Monday, 9 January 2012

Stop What You're Doing and Read This!

It's 10am on Sunday morning. I'm in bed reading the Independent on my phone. I decide it's time to get up and go into Nottingham City Centre to read in a cafe.

Once there, it is perhaps inevitable that I gravitate immeditately towards Waterstones.

One of my many New Year's Resolutions is to 'Sell, Don't Buy Books!' I had been doing well at trying to resist buying more books. That is, until I was arrested by this title:


I saw it on a display rack, read the blurb and bought it instantly. And I am not a compulsive shopper (the opposite, in fact).

Vintage Books have compiled ten essays by established authors and advocates of reading. Zadie Smith, Jeanette Winterson, Michael Rosen et al. offer their views on the value, the purpose & the pleasure of reading books. Their arguments interlink and veer off in unique directions.

I ordered a small cappucino and sat by the window that overlooks Bridlesmith Gate, and couldn't put the book down for over an hour. I started with Zadie Smith, then moved to Blake Morrison, and then I jumped to the back to read Jeanette Winterson, Dr Jane Davis (in that order) before finishing with Michael Rosen (I have yet to read the rest...). Here are some thoughts, so far...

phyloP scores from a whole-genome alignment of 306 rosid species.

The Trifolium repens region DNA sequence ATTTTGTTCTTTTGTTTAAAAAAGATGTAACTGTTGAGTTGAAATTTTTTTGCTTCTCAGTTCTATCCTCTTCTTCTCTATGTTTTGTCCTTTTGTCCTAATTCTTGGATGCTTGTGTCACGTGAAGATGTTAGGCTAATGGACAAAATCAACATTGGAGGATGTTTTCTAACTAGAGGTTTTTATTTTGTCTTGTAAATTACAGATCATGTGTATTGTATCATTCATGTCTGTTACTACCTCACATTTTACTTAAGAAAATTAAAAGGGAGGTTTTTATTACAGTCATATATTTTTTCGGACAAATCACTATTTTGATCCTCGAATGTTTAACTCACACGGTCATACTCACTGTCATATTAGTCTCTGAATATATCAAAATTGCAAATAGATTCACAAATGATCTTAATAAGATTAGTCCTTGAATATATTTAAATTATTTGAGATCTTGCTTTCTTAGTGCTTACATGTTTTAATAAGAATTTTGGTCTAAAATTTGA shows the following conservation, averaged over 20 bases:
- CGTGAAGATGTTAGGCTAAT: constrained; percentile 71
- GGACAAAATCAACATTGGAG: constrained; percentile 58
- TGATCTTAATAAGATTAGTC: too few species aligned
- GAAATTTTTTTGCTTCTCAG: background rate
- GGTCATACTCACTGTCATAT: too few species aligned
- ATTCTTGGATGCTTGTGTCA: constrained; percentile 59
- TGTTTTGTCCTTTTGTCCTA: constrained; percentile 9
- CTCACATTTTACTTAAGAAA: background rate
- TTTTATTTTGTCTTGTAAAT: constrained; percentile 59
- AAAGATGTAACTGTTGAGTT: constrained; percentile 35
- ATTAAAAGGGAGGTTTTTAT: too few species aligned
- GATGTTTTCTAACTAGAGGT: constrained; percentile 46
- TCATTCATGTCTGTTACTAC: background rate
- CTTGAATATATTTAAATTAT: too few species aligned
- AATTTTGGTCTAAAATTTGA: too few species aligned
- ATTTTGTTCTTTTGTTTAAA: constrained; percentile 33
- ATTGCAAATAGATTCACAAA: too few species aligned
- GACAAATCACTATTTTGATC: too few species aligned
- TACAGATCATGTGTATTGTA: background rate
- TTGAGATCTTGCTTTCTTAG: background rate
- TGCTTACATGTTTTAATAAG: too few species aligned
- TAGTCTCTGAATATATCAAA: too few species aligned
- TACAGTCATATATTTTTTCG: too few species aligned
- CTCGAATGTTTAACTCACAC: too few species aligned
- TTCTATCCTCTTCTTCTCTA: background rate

• Zadie Smith's piece, 'Library Life' furnishes the campaign against the coalition's closure of local libraries. The brevity of this piece leaves the reader wanting to hear more from Smith (who is a fine essayist as those who have read 'Changing My Mind: Occassional Essays' will know), but the length is apt for a piece that powerfully articulates the importance of local libraries, the need for a private space, for silence. She attributes the Willesden Green Library as a place where she gained her first experience of having 'somewhere to study, because you have chosen to, with no adult looking over your shoulder and only other students for support.' Her literary success is a testament to the importance of having libraries on our children's doorsteps.

  • Blake Morrison's essay offers a really extensive and beautiful description of the experience of reading as one that offers escapism, requires ownership, leads to appropriation, and provides forbidden pleasures.
I'll update later!

'Read in order to live'- Gustave Flaubert

This is a blog where I'll share my thoughts on books, essays and articles that I have read...

I enjoy hearing about what others have been reading too, so please use the comments sections to share!